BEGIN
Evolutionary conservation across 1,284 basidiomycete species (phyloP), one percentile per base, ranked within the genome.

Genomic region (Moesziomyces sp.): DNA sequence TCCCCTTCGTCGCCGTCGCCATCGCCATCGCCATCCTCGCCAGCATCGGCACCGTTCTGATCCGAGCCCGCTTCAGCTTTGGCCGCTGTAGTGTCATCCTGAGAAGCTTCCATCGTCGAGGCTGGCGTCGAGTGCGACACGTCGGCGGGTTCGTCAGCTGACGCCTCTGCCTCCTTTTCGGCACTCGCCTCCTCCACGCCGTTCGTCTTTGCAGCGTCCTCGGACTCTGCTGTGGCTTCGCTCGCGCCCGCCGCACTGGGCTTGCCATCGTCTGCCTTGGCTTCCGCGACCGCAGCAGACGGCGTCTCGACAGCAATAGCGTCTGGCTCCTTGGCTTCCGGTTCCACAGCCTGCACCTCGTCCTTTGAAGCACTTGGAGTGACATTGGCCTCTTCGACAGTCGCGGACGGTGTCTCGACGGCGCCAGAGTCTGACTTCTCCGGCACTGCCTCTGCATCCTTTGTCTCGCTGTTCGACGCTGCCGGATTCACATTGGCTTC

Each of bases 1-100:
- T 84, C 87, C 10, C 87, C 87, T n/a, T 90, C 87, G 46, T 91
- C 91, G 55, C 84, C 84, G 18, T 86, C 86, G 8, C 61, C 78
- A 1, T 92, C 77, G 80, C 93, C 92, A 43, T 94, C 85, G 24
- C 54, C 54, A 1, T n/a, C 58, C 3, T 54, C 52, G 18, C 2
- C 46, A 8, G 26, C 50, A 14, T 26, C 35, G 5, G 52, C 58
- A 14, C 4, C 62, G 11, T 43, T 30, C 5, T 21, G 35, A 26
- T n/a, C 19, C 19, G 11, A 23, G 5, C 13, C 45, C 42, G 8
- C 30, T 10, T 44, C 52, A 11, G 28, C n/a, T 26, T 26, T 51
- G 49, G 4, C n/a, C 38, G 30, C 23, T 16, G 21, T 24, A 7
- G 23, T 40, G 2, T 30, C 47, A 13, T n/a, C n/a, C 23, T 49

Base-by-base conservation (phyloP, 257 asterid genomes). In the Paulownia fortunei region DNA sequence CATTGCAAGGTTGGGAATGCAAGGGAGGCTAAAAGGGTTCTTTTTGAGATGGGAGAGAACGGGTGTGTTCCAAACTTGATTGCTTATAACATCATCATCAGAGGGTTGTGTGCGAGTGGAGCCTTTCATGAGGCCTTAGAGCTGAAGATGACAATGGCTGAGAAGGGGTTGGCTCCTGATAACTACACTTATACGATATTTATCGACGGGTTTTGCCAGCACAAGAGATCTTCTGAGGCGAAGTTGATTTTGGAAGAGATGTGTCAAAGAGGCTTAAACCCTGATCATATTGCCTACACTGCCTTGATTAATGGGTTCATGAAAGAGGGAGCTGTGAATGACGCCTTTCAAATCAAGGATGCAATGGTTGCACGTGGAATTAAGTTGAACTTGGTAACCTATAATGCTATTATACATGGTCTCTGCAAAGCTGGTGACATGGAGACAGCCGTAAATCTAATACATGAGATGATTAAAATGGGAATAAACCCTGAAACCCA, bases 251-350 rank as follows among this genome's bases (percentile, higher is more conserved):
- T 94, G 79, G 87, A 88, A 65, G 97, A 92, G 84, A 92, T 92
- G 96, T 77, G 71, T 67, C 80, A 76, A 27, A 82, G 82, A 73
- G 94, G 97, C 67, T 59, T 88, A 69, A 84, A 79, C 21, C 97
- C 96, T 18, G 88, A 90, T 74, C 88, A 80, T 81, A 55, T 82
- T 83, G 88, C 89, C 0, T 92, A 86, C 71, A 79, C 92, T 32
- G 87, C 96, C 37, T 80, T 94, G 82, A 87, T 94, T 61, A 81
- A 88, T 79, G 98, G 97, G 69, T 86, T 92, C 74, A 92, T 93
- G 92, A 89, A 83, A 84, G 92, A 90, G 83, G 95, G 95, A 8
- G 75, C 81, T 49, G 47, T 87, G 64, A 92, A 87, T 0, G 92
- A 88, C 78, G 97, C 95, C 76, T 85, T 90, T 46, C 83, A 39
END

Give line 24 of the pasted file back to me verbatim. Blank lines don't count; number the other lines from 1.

- A 88, C 78, G 97, C 95, C 76, T 85, T 90, T 46, C 83, A 39